2 That a Barack Obama administration could be distracted from pursuing its foreign-policy agenda through a combination of factors that already are known and present. Among them are a deepening economic crisis that may spur protectionist tendencies; special domestic interest-groups that would try to subvert a more inclusive and fair US policy in the middle east; and short-sited actions by other international players (Russia, Iran, North Korea or certain non-state actors) that would try to test the strength of the new administration at an early stage, either to embarrass the new administration or to prove to their own and other societies that the US is still the enemy.

3 In order both to achieve the goals set out under the "hope" category and to avoid the risks under the "fear" one, the main advice is from the beginning to seek solutions and pursue global policies in the most inclusive way. That means getting the emerging powers (China, India, Brazil, South Africa, Indonesia, and - prospectively - even Iran) to address issues of real globality (i.e. issues that do not just affect the entire world but that also cannot be solved without global cooperation) and to rebuild the structures of global governance. Everyone knows that the present composition of global-governance institutions and clubs (the United Nations Security Council, the G8, IMF, World Bank and others) no longer reflects the distribution of real (both hard and soft) power in the world; nor do these institutions and clubs invite those who have gained in the relative power-shifts to take real responsibility.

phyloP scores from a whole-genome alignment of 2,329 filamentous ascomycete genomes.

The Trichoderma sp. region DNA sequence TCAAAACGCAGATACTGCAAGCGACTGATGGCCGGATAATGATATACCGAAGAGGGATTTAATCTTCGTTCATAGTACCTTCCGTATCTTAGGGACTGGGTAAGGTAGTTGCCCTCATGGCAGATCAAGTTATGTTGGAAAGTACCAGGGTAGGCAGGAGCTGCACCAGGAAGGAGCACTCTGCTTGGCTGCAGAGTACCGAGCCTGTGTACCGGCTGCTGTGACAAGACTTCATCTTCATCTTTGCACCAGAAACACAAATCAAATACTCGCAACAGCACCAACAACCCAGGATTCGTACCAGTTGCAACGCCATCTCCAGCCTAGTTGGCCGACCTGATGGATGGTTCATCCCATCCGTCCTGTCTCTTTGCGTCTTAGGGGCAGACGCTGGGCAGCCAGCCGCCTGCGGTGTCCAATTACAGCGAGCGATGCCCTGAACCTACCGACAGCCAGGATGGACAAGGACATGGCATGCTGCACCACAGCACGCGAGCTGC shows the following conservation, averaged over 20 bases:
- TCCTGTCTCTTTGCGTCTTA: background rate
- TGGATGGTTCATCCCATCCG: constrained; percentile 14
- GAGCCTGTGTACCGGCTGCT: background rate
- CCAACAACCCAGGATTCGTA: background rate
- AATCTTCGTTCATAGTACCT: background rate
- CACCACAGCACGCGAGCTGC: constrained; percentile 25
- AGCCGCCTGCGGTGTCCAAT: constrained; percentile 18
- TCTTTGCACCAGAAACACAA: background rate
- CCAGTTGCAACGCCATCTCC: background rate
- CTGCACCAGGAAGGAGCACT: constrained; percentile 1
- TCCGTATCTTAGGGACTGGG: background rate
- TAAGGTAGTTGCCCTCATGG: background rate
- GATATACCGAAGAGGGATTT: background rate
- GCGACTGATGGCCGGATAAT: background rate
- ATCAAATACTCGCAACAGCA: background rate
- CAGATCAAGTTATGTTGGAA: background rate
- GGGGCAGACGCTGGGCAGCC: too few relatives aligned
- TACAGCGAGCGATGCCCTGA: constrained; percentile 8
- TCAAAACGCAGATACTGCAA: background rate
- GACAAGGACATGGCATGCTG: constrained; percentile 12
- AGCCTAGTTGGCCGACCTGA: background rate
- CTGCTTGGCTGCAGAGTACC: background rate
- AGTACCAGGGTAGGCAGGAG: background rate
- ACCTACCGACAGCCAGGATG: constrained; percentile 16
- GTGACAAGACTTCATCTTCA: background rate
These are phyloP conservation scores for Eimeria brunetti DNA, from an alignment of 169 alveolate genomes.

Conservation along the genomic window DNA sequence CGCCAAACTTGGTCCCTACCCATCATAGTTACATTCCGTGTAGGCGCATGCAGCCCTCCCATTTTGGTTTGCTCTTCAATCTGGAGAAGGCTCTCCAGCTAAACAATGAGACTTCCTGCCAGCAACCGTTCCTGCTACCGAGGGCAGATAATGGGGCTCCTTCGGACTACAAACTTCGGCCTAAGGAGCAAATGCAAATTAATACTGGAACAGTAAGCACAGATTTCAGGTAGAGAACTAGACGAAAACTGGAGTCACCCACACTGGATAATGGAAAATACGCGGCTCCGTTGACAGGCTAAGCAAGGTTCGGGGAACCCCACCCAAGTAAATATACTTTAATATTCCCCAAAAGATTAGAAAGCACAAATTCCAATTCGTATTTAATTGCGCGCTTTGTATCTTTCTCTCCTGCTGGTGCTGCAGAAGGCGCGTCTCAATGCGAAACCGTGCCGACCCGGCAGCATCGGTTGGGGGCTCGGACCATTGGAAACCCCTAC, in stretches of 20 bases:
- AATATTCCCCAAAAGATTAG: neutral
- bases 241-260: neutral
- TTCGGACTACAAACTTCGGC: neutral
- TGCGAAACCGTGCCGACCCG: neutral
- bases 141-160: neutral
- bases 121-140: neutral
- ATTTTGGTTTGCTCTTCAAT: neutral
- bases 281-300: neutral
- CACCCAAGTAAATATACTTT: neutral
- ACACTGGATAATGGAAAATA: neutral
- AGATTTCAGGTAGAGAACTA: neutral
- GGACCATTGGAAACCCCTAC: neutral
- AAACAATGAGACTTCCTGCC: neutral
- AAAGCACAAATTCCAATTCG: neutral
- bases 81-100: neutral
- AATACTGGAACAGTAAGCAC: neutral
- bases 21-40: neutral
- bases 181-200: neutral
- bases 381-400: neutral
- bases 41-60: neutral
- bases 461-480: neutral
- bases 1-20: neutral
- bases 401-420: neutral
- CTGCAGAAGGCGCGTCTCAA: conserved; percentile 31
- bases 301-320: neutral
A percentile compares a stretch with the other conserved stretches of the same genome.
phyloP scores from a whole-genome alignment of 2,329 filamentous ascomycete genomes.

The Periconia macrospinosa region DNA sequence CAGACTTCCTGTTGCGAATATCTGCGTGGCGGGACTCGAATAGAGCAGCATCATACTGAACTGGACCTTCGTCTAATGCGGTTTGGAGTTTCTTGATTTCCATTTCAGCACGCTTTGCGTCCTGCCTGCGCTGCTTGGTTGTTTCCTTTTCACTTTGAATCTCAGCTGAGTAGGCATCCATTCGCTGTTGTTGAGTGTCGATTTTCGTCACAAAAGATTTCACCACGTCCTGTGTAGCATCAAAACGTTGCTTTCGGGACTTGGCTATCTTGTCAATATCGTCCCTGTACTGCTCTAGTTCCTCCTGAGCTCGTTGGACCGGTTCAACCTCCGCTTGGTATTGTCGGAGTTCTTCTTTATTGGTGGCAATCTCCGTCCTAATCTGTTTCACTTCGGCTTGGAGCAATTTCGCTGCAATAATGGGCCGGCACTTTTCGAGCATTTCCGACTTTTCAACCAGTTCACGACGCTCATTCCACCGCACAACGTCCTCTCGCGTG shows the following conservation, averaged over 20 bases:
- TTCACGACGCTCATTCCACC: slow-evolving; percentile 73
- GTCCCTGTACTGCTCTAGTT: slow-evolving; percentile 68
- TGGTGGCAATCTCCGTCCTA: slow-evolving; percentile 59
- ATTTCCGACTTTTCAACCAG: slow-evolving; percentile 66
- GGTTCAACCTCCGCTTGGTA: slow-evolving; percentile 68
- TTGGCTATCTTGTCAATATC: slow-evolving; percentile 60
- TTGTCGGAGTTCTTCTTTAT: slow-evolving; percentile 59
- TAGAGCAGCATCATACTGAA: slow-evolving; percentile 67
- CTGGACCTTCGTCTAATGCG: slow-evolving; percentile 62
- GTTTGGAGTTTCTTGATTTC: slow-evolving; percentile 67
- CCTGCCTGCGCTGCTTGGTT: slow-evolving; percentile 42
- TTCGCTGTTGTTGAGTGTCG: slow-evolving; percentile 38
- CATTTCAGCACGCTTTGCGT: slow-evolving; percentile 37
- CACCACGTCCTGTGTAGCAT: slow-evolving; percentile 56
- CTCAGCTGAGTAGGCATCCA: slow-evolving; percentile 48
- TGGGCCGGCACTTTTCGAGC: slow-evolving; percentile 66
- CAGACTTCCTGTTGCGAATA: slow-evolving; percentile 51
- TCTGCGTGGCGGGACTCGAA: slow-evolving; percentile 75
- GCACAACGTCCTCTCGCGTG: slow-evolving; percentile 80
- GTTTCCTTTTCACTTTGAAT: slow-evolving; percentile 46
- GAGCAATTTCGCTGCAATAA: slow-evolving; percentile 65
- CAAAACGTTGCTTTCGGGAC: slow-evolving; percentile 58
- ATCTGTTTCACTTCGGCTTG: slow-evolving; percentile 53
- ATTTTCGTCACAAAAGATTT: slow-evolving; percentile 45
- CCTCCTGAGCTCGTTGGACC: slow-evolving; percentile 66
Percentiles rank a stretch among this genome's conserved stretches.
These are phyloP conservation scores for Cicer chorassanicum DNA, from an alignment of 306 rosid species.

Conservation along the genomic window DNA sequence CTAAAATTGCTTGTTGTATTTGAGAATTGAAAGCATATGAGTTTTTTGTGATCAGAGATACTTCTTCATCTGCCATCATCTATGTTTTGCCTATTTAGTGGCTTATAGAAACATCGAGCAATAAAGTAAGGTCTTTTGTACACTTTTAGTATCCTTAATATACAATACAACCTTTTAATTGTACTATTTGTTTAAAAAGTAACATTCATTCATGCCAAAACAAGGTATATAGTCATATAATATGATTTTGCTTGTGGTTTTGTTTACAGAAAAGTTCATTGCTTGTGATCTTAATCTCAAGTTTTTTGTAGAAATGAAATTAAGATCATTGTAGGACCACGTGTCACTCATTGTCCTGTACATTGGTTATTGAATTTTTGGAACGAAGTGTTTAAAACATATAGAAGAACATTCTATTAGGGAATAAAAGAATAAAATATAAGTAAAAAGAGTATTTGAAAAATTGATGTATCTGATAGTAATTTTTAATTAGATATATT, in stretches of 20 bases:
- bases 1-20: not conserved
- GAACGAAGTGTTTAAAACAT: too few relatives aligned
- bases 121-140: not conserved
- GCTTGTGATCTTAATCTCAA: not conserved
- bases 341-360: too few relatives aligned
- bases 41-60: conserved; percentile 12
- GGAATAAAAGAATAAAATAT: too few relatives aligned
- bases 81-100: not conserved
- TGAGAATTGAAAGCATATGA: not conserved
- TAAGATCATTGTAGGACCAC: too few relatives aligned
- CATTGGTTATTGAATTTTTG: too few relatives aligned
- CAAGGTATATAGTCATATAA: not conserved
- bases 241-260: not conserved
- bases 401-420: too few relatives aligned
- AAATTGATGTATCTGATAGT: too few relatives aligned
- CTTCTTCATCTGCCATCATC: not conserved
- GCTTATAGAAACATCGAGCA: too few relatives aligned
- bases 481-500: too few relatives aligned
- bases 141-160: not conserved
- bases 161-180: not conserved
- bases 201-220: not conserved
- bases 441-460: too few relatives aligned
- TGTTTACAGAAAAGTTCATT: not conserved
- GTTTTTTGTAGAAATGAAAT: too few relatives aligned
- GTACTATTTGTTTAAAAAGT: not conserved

Mustafa Akyol, journalist, Turkey

1 That President Obama can pave the way for peace in the middle east. It will be a very tough road, especially after Israel's brutal onslaught in Gaza which killed hundreds of children and carved hatred into millions of hearts. To achieve peace, he will need both to find a way - directly or indirectly - to talk to Hamas and convince of the need for a two-state solution; and to impose some sanity and restraint on Israel, whose brutality is seen as "state terrorism" by millions of Muslims in the region.

2 That he will be tamed and co-opted by the Washington establishment. That . "experts" will convince him that "this is the way we do things here, sir." That he will be forced to retreat from some of the revolutionary and much-needed steps he promised or hinted he would take, such as talking to Iran, the Taliban and Hamas. And that, as a result, the world will start to see him only as a lighter version of the George W Bush administration - a new Bush with a smiling face.

3 Mr President, please, please, do not give up your promise for change. You have vowed to follow a policy based on pragmatism, not ideology. Be very much aware that some people will sell their ideology to you in the cloak of pragmatism. Do not forget the suggestions and sentiments of the good people who supported you in your earliest days. Moreover, I know you are a modest and humble man, but let me still remind you of a piece of advice which every Ottoman sultan was publicly given during his inauguration ceremony: "Don't be arrogant, my sultan, God is greater than you."

Jim Gabour, writer, New Orleans

1 I can only hope for intelligence. Plain, down-to-earth intelligence. And not the waterboarding / spy-satellite sort, but rather an ongoing ability to think through ideas and then speak words that are attached to reality and signify deeper understanding. Subject-verb-object is an overt sign, something missing the last eight years, that we are being led by significant thought rather than rampant cowboy hormones